Peter C. Doherty Biography (1940-)
- immunologist, virologist
Peter C. Doherty was born to a piano teacher and a government employee in Brisbane, Australia, on October 15, 1940. A fine student, he earned his bachelor's degree from the University of Queens a year early. He went on to pursue aveterinary (agricultural) career, obtaining his B.V.Sc. from Queensland in 1962, and an M.V.Sc. in 1966.
Later, though, Doherty's career took an unexpected turn. By reading the booksof Sir Frank Macfarlane Burnet, a countryman who had won the 1960 Nobel in medicine for his work on immune tolerance, Doherty became interested the immune system. Doherty went to the University of Edinburgh, Scotland, earning a Ph.D. there in 1970 for his studies of viral infection of sheep brains. In 1972he returned to Australia as a research fellow at the John Curtin School of Medical Research, Australian National University, Canberra--setting the stagefor his seminal discovery.
At the Curtin school, space was at a premium. Doherty had his own laboratoryfor a project studying killer T cells--white blood cells that destroy virus-infected cells in the body by recognizing viral proteins on the cells' surfaces. In the nearby laboratory of Robert Blanden, which was working on a similarproject, space was so short that they needed to export a worker. That worker, Rolf Zinkernagel, moved into Doherty's lab; together the two began studying how killer T cells know which cells to attack.
At the time, immunologists were very interested in a group of genes collectively called the major histocompatibility complex, or MHC. These genes, clustered together in the DNA sequence, encode a series of proteins called the MHC antigens, which determine whether a transplanted organ will be accepted or rejected by a recipient. If the MHC genes of the donor and the recipient match,the organ survives; if they do not, the organ is attacked by the recipient'simmune system and dies.
A number of researchers had guessed that the rejection of MHC-mismatched organs was essentially the same process as the killing of virus-infected cells bykiller T cells. Doherty and Zinkernagel demonstrated that this was true, andthat the MHC antigens were necessary for killer T cells to tell friend fromfoe. When they investigated further, they found something unexpected. Most immunologists had expected that when virus-infected cells and killer cells werepoorly MHC matched, the immune cells' killing response would be strongest, much as in badly matched transplants. But the opposite was true. In order to get proper T-cell killing of the virus-infected cells, Doherty and Zinkernageldiscovered, the cells' MHC regions had to match.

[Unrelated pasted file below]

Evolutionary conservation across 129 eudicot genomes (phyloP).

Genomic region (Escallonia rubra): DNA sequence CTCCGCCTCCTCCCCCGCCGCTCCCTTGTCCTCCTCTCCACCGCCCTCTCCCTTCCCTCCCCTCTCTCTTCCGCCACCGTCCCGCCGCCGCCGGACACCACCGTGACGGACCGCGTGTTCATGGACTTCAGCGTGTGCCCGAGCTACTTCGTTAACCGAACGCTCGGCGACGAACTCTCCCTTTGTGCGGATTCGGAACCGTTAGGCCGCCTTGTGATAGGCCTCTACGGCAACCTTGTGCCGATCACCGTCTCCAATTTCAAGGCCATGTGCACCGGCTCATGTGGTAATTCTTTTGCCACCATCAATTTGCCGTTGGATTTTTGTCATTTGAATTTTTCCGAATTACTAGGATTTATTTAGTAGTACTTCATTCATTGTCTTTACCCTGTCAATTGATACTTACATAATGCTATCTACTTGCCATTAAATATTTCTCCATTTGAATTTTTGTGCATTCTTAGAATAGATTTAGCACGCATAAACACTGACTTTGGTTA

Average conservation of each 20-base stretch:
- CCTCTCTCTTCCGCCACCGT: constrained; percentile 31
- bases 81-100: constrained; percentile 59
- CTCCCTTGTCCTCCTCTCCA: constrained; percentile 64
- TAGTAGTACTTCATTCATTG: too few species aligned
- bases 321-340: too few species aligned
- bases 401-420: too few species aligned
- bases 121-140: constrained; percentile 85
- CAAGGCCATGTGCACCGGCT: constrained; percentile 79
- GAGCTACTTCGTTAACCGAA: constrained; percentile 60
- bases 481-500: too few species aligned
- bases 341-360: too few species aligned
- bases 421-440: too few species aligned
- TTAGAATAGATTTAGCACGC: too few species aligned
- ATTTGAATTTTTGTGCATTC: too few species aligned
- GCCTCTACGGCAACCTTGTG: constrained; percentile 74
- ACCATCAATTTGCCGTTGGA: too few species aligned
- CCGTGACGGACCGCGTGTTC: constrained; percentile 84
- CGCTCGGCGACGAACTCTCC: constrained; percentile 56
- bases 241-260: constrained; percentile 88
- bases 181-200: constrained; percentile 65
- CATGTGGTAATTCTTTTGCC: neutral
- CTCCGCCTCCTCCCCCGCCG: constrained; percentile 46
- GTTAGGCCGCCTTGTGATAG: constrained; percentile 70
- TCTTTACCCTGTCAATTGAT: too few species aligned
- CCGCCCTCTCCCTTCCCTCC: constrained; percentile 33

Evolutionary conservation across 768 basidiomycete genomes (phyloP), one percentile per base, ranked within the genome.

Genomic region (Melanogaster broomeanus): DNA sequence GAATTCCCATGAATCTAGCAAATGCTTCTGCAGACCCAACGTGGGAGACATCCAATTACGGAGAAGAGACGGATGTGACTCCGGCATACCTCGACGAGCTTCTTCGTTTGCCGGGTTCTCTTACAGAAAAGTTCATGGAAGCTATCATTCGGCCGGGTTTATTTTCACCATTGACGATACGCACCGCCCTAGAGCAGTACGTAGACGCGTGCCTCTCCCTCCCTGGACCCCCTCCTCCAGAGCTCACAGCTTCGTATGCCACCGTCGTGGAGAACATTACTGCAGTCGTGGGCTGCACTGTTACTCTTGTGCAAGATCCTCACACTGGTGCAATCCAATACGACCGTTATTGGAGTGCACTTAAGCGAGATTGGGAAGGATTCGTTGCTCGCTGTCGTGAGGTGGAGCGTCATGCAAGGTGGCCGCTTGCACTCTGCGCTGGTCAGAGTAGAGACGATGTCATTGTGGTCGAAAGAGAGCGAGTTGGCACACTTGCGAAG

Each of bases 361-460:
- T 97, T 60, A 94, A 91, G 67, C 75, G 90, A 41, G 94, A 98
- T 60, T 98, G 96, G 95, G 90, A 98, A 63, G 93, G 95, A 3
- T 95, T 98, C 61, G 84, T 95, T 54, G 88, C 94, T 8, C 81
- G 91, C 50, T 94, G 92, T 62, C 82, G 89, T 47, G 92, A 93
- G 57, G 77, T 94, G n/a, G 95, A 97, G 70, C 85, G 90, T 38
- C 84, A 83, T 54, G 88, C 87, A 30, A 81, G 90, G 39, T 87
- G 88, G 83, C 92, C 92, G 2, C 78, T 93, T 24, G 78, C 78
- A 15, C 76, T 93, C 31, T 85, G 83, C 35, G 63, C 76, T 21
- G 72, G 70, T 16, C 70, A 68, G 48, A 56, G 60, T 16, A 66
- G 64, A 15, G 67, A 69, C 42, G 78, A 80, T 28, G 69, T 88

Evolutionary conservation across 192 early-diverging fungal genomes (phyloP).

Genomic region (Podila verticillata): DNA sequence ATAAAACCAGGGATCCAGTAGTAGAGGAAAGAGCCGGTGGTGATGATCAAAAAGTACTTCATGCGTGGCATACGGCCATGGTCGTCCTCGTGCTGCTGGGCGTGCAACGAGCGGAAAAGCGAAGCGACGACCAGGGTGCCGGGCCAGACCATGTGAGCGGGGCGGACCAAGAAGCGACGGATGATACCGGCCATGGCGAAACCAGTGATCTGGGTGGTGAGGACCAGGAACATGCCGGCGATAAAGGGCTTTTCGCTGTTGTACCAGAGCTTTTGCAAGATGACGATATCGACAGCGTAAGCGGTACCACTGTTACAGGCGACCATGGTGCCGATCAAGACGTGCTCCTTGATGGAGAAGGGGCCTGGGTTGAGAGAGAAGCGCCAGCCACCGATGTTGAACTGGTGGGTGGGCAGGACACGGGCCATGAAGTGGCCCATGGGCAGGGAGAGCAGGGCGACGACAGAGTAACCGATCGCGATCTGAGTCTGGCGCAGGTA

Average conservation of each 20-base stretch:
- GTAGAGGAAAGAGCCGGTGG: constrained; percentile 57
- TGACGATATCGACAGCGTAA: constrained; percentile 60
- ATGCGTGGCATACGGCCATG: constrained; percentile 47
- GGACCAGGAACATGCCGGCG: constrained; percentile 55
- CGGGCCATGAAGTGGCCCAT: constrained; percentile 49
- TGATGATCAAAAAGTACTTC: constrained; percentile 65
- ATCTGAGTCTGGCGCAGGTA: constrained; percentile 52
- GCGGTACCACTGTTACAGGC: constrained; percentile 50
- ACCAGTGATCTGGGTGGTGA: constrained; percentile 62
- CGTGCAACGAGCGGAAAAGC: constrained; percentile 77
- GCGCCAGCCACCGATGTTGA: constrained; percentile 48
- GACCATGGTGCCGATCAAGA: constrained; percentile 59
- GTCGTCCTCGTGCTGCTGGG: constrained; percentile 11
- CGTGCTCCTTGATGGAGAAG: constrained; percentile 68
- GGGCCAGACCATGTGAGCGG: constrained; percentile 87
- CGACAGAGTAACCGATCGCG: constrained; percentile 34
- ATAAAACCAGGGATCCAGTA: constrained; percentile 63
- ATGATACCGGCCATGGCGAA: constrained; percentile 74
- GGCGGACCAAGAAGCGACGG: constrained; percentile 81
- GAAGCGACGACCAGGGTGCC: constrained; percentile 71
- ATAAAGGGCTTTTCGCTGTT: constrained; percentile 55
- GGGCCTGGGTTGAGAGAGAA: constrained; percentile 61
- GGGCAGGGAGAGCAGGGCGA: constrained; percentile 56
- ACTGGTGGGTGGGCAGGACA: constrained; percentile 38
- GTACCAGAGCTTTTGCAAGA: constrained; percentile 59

The two had discovered that T cells--indeed, the immune response in general--can only recognize viral proteins when they are displayed in the context of properly matched MHC antigens. The immune system, which had evolved to recognize "self" from "other" did not react most strongly to "other," but to a thirdstate, "altered self." This discovery finally put transplant rejection intobiological context: the body does not purposely reject mismatched organs because they are different, it rejects them because it mistakenly identifies themismatched MHC antigens as "self" antigens that have been altered by interaction with viral proteins. The finding also opened the way to better methods for heading off transplant rejection, for creating vaccines, and for further unraveling the workings of immunity; vulnerability to certain infections; and autoimmune disease, where the body mistakenly attacks its own tissues.
While immunologists recognized that Doherty's and Zinkernagel's 1973-1974 discovery was important, its true significance took time to sink in. The successful collaborators went their separate ways, with Doherty heading for the Wistar Institute in Philadelphia, as an associate professor in 1975. He returnedto the Curtin school in 1982 as professor and head of the Department of Experimental Pathology, leaving once again in 1988 to be chairman of the Department of Immunology at St. Jude Children's Research Hospital, Memphis, Tennessee.At St. Jude's, in addition to heading the hospital's immunology research program, he has maintained his own laboratory work on viruses that cause canceras well as the Epstein-Barr virus, which causes severe infections in the compromized immune systems of AIDS patients.
Along the way, international recognition of Doherty's work grew. In 1983 he was given the Paul Ehrlich Prize in Germany; in 1986, he gained the International Award of the Gairdner Foundation of Canada; and in 1995 he received the Albert Lasker Medical Research Award, often a prelude to a Nobel. Finally, in1996, for his collaborative work with Zinkernagel, the two were awarded the 1996 Nobel Prize in Physiology or Medicine.